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Mr. Smarty Plants - Effects or insecticide on Monarch butterflies

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Sunday - July 28, 2013

From: Jacksonville, FL
Region: Southeast
Topic: Butterfly Gardens, Herbs/Forbs
Title: Effects or insecticide on Monarch butterflies
Answered by: Guy Thompson

QUESTION:

Thank you for fielding questions about plants!! Our nursery just informed us that their milkweed grower was using imidacloprid in their milkweed production. As a follow up to the question already in your database about imidacloprid on milkweed and its toxicity; Are NEW plants grown from 1) the stalks of denuded (by the poor caterpillars) plants and 2) grown from seeds from a imidacloprid treated plant - are those plants subject to the same half life time frame?

ANSWER:

The excerpt shown below must be the one you found in out database.

"Imidacloprid is a chemical to avoid if at all possible.  It is a synthetic analog of nicotine and is slow to degrade in the environment.  According to the National Pesticide Telecommunications Network, it has a half-life in sandy loam soil of greater than one year.  In bright light it degrades faster, with a half life of 39 days. But even the degradation products that form inside plants are highly toxic to insects, and their half-life is not reported.

Imidacloprid has been implicated in the mysterious colony collapse disorder of honeybees. For this reason, certain countries, e.g., France, has outlawed its usage for many purposes.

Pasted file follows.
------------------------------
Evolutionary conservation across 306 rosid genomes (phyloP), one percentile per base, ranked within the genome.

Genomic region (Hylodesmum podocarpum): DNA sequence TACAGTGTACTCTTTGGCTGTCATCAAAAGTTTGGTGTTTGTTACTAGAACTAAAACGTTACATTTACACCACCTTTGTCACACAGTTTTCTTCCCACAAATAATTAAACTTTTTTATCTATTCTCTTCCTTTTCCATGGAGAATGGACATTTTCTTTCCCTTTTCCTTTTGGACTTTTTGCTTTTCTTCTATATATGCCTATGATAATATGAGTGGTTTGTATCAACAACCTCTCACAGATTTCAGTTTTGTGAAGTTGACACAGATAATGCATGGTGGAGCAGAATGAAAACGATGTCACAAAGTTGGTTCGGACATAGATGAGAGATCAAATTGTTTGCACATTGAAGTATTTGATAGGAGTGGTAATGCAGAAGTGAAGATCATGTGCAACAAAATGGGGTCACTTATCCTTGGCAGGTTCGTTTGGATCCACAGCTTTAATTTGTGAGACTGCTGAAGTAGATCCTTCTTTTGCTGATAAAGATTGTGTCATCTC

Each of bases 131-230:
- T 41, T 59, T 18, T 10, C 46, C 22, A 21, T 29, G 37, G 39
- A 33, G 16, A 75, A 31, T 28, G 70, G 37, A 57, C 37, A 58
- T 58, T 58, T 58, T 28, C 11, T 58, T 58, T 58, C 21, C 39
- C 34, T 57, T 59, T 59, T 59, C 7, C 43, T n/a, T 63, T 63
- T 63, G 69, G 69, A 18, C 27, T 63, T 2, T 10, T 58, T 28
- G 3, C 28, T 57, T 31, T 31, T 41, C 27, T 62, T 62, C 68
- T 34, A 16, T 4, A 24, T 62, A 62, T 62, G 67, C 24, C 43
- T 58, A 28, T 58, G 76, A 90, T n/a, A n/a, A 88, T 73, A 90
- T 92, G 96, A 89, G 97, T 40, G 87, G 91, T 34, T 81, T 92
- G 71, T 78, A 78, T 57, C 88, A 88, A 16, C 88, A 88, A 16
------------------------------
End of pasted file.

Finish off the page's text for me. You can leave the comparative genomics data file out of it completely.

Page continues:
It seems safe to assume that milkweeds treated with imidacloprid may be quite toxic to monarch caterpillars for an extended period.  Mr. Smarty Plants recommends the use of much less toxic sprays, such as Safer soap, which may be less effective on aphids but harmless to monarch caterpillars."

The half life of the chemical will be the same no matter where it resides.  The main question is the quantity that the caterpllars eat.  Imidacloprid is a systemic compound, meaning that it moves throughout the entire plant and not just the parts sprayed.  There might be enough on the denuded stalks to injure the caterpillars when they eat new leaves that have drawn the insecticide from the old stalks.  But the amount of imidacloprid that might have entered the seed would be diluted so much in new plants grown from it that there should be no danger. The caterpillars would not ingest a large enough amount of the chemical to damage them. So the conservative solution is to start new plants from seed.

 

 

 

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